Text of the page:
Willoughby: Famous Aspen dogs — Bingo, Mumbo, Hobo and Bruiser
Legends & Legacies
Childhood memories have a tendency to merge over time. I combined four memories into one category — dogs and snow.
Fred and Elli Iselin had a giant dog named Bingo, a St. Bernard. As The Aspen Times noted, Bingo was “one of the most loved dogs in Aspen” and “can be seen most anytime on the sidewalk in front of the Hotel Jerome or at the Ski School meeting place lazing patiently on the snow waiting for master or mistress to appear.”
Bingo appeared in movies and you have likely seen the photo of him riding up Chair One. Bingo, besides being friendly and omnipresent, was a giant dog, easy to spot with a large friendly face. He died in 1951.
Fred Iselin was the co-director of the Aspen Ski School and known for his dazzling skiing style and flamboyant personality. Elli was also a ski instructor, but later opened her ski apparel boutique, Elli of Aspen.
I encountered a famous Aspen St. Bernard, “Hobo,” Bil Dunaway’s dog, on my way to school in my elementary years. Hobo won the best breed at the Annual Denver All Breeds Dog Show in 1961. Dunaway was editor of The Aspen Times. Because I was afraid of dogs and Hobo was so big, as I passed by the Times office on Main Street on my way to school, I had to skirt around him. To assuage my fears my parents told me about how St. Bernards were famous rescuers in the Alps.
The monks in a monastery along the dangerous route through the Alps between Switzerland and Italy used dogs in rescue searches. My parents showed me the classic pictures of St. Bernards wearing casks around their necks. I didn’t know what was in them but was excited about the idea of a dog rescuing me if I got buried in snow bringing me something to eat.
Iselin made a film for Walt Disney Productions titled “Fantasy on Ski’s.” It was based on the real-life story of Susie Wirth, whose parents ran and lived in the Sundeck. She was the star. Susie and her sister, Anne-Marie, skied to town to school and the movie used that as the basis of the story. In the movie she is caught in an avalanche. Iselin used his dog Mumbo, his replacement for Bingo. Then a couple of years later Iselin redid the movie into a television movie called “Little Skiers Big Day” and used Hobo, but in the movie they called him Bruno.
My parents told me another old story about Aspen’s mining-era dog, “Bruiser.”
The story has been told and retold in books about Aspen, but it may have passed out of memory and is worth chronicling again. Unlike Bingo, Mumbo and Hugo, Bruiser was not a rescuer, he was rescued.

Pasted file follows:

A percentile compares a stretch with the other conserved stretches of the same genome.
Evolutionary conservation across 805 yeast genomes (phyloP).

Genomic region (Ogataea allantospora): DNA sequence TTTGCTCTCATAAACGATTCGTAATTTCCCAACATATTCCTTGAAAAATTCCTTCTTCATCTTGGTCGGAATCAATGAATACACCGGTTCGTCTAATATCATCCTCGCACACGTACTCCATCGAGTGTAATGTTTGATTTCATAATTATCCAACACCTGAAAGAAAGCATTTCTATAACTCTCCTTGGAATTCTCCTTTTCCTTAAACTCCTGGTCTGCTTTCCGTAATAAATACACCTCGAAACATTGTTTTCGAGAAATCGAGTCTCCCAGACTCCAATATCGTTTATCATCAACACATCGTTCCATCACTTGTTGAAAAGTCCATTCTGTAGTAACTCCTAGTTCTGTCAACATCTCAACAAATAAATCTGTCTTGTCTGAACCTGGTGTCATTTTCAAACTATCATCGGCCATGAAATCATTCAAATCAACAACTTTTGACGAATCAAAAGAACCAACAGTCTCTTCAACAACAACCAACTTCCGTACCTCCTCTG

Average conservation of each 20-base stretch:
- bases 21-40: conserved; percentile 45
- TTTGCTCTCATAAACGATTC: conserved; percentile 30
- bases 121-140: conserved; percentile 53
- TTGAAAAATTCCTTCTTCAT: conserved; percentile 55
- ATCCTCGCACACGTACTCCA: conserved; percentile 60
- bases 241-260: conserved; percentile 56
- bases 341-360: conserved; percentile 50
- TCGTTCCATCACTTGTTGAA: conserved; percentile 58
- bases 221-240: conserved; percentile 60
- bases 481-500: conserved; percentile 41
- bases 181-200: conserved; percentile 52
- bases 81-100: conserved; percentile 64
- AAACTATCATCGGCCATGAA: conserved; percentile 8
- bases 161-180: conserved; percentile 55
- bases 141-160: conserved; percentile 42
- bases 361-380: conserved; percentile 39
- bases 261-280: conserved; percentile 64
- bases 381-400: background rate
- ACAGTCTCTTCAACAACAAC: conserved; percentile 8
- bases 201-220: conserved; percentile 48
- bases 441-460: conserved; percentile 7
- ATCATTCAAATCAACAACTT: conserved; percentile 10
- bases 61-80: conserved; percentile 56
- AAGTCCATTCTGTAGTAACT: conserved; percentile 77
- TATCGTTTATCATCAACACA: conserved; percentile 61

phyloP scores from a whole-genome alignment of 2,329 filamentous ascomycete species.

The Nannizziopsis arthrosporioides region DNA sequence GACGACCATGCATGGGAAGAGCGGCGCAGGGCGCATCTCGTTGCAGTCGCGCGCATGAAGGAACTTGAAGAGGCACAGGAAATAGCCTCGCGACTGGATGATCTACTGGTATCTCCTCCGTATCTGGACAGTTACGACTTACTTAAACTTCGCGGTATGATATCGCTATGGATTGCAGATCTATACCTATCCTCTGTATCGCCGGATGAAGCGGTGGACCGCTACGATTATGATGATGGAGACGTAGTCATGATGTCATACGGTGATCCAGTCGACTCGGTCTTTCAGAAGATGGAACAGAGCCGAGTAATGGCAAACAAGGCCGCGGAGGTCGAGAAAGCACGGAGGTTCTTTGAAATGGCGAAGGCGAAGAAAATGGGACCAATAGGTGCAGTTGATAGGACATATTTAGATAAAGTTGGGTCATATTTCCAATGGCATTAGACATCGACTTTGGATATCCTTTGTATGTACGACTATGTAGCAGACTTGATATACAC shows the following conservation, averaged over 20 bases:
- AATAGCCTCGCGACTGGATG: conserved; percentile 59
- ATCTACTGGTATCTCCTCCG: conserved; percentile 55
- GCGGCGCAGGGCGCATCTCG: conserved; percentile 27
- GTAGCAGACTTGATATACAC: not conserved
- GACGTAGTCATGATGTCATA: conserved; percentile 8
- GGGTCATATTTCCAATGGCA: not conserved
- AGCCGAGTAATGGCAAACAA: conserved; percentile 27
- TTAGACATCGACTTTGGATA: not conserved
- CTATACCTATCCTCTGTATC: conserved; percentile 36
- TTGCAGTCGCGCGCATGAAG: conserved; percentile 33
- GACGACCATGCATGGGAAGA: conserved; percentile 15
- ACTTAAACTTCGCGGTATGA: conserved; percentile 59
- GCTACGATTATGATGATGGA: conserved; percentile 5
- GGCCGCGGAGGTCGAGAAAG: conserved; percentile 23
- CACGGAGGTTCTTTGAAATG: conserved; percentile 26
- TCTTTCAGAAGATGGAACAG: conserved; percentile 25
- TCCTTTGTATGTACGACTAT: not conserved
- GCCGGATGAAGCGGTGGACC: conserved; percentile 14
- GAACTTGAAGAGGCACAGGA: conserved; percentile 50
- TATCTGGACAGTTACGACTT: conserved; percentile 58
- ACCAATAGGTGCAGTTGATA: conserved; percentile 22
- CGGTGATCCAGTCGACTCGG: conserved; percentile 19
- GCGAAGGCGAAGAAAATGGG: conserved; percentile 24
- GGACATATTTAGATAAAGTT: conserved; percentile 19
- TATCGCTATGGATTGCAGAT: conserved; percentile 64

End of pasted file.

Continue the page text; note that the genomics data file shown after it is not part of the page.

The story was popular among Aspen’s miners like my father because avalanches were scarier to them than working underground. Underground accidents, especially fatal ones, were usually human caused, often an error by the victim. Many mines were accessible in the winter on roads and trails that worked their way up the mountains in deep gulches where avalanches were common. Bad snow conditions were paid attention to, but traveling along the bottom of a steep-sided gulch put you in unpredictable precipitous danger.
The Bruiser avalanche was about halfway up Conundrum Valley on March 10, 1884. It buried five men including Bruiser’s owner, J.M. Thorne. The accident was not discovered until a few days later, and with no survivors all that was known was that a slide from the steep valley wall had buried the men. But 33 days later, April 12, volunteers shoveled through the snow looking for papers that would help the survivors’ families unexpectedly noticed something moving beneath them and after digging discovered Bruiser still alive and breathing. He had been buried under 25 feet of snow.
The Leadville Daily Chronicle told the story to its readers when Bruiser visited Leadville on his way to New York to live with family members of the diseased who thought it would be the best way to honor J.M. Thorne, even though many Aspenites wanted to take Bruiser into their households. The Chronicle described Bruiser as “a huge brindle dog, a shaggy, well-proportioned fellow, who could lay no claim, however to any very lofty lineage. He was a cross between a shepherd and a greyhound, and like Topsy (a reference to a circus elephant at that time), had apparently ‘just growed.’ With all the strength that lay in his great, massive limbs, and muscles like bunches of knit steel, he was kindly and gentle, and everybody liked him.”
Aspen passed the hat and created a solid silver collar for Bruiser with an engraved inscription with his name and a short version of the tale and sent it to the family.
Tim Willoughby’s family story parallels Aspen’s. He began sharing folklore while teaching at Aspen Country Day School and Colorado Mountain College. Now a tourist in his native town, he views it with historical perspective. Reach him at firstname.lastname@example.org.
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